Million South Africans to suffer heavily, as new regulations on SRD R350 grant pin immense pressure

As 50% of South Africans rely on the R350 Social Relief Distress (SRD) grant, millions of citizens might lose out their grants due to the newly introduced systems and regulations by the Social African Social Security Agency (SASSA).

There are approximately 10 million beneficiaries who depend on the monthly R350 special Covid-19 social relief of distress (SRD) grant.

This increases the number of South Africans who rely on social transfers to about 47%,” their presentation read.

Sassa says it will pay SRD R350 grant to the qualifying from mid-June.

According to the government, the delay for disbursing the grants was due to the ‘means test’.

The new grant relief regulations includes bank conducting means test on applicants, this means that if you receive more than R350 in your bank balance, then you will not be eligible to get Covid-19 relief grant.

“Sassa will continue clearing outstanding payments from the previous circle as and when the banking details are confirmed,

“The payments will not be done together, but will be done month by month,” said Sassa on Twitter.

This means only about 10,5 million people will benefit and the other millions will not.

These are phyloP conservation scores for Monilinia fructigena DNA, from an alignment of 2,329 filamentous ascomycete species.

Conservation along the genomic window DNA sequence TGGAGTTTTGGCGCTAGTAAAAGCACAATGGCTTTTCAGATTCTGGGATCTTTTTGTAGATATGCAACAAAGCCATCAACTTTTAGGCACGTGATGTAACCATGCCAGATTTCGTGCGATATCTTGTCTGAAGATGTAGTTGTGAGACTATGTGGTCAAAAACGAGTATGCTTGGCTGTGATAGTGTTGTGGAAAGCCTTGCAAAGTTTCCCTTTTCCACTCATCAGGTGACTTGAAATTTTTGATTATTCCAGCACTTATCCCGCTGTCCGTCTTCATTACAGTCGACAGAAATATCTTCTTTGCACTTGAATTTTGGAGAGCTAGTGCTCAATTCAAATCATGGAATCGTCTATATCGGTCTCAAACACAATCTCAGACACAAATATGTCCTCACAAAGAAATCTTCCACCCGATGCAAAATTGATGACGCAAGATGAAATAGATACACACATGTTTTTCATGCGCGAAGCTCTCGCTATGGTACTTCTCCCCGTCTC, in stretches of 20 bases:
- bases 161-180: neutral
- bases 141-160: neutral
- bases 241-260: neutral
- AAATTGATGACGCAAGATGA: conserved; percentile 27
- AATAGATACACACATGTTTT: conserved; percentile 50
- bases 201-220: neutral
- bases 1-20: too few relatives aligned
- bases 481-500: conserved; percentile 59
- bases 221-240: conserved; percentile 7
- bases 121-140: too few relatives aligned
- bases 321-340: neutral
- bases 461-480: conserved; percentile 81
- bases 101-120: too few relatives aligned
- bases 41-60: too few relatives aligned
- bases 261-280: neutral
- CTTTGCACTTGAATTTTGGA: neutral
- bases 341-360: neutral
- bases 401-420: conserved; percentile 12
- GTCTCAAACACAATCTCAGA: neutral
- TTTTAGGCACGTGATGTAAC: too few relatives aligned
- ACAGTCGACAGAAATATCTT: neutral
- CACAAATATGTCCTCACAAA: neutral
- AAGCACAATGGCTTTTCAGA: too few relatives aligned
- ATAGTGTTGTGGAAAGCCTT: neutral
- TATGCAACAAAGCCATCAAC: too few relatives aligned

So the question is with rising food price and unemployment rate is this new criteria fair enough?

The Statistics SA commonly known as StatsSA announced in their previous reports that inflation rate for the month of April was 5,9%, of which is high.

“Annual food and non-alcoholic beverages inflation softened, edging lower to 6,0% from 6,2% in March. The monthly rate quickened to 0,7% from 0,6%, with notable increases for oils and fats (up 5,4%), hot beverages (up 1,3%) and meat (up 1,0%),” StatsSA said on statement.

Many South African were reacting to 2 litre cooking oil being almost R100.

“In terms of meat, there were notable increases for stewing beef (up 2,8%), mince (up 2,2%) and individually quick frozen (IQF) chicken portions (up 1,4%),” added the report.

An increase in meat prices caused many South Africans to switch from meat to vegetables or other food types that are inexpensive.

The fuel prices is also increasing, which means also taxi fare will increase. This will impact the passengers who do not fall under new regulations.

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